Sunday, 1 April 2012

L'Argent [1983]

French auteur Robert Bresson, who made just 13 movies in his 40-year filmmaking career, left an indelible impression with his final work too. L’Argent, adapted from a short story by the Russian literary giant Leo Tolstoy, was a masterwork in Bressonian minimalism, stark visuals, bleak yet quietly meditative world-view, and Catholic themes of crime and punishment. The plot device that Bresson used to kick-start the storyline was the passing of a counterfeit currency note from one hand to another. The journey of that note starts from a young boy belonging to an upscale family who resorts to such a transaction without much thought as to how that might end up tragically and irrevocably transforming the life of the person who it finally reaches – an honest and unsuspecting delivery guy called Yvon (Christian Patey). Though not sent to prison, the innocent and mild mannered Yvon ends up losing his job; to sustain his family comprising of his wife and infant child he becomes part of a botched robbery attempt, and this time he is sent to jail. His life turns thus into a series of debilitating tragedies which reaches its nadir when, upon release from prison, he commits an act of such gruesome and unprovoked violence that it is sure to leave viewers reeling with both shock and heartbreak. Not only did Bresson examine class-divide and the destructive power of money, he also brilliant depicted how a simple act of callousness can wreak havoc on the life and family of a person. Like most films of his, Christian viewpoints and social commentary, which abound in the story’s powerful theme, are subtle, disconcerting and profoundly affecting.

Director: Robert Bresson
Genre: Drama/Crime Drama
Language: French
Country: France


Sam Juliano said...

You've covered all bases here Shubhajit in this definitive capsule consideration of a Bresson masterwork, a film which I recently saw at the Bresson Festival at the Film Forum, and appreciated for the umteenth time. It's a powerful film with compelling themes and that trademark austerity that marks all his work. Yep, it's about as essential a film as one can see.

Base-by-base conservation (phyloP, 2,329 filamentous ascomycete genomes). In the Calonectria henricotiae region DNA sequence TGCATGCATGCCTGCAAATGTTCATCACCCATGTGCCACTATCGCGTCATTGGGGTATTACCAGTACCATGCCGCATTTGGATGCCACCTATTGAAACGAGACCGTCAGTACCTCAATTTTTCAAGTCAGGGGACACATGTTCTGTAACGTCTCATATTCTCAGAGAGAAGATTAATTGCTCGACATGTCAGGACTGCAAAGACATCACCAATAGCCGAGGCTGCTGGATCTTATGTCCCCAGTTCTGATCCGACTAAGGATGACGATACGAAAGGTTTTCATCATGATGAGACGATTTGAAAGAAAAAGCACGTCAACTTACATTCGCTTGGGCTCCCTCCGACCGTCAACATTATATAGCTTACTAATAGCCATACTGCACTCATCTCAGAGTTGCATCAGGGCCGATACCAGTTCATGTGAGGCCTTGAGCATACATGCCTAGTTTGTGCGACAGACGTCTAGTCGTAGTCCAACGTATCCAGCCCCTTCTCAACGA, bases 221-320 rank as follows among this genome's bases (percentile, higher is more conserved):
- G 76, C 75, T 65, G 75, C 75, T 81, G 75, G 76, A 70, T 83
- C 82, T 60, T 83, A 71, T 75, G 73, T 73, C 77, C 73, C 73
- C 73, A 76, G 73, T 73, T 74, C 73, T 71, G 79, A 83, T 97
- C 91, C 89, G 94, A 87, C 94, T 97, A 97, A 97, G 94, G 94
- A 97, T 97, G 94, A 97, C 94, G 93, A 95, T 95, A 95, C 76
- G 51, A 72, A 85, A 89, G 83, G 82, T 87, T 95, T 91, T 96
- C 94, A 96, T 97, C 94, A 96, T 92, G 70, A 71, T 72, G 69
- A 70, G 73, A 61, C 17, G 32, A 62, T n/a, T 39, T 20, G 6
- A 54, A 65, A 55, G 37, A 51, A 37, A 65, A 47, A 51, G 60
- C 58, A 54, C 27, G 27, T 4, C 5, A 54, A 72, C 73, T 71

Brilliant review.

Shubhajit said...

Thanks a lot Sam. I can understand the joy you would have experiences at visiting/revisiting Bresson in that film festival. I'm yet to watch all his films, but I sure am already hooked on to his works.

Chris said...

I haven't seen L'Argent [1983], I probably should with the priase you give (and rottentomatoes do).Tolstoy is a master storyteller of timeless works. I definitely admired Bresson's acclaimed films Pickpocket and A Man Escaped, though the characters in both are a little cold and lack feelings in my opinion, which has held me back from seeking out Bresson again. With that said, the stories decide the characters personalities obviously. And Kubrick's work that I love is often reported to be cold, so I'll see if I can watch more Bresson in future.

Shubhajit said...

Its interesting that you raised the topic of acting in Bresson's films appearing cold. Bresson used to employ amateur actors and used to often make them enact the same scenes multiple times in order to strip their performances of theatricality - his intent was to de-dramatize his movies and shift the focus to the subtle details as well as the overarching themes of the storyline - the end results, thus, were stark, meditative and deeply personal works. That's Bressonian minimalism for you. Yet, memorable performances have come out even out of that, as in the brilliant portrayal of the girl who played Mouchette. Thanks Chris for stopping by.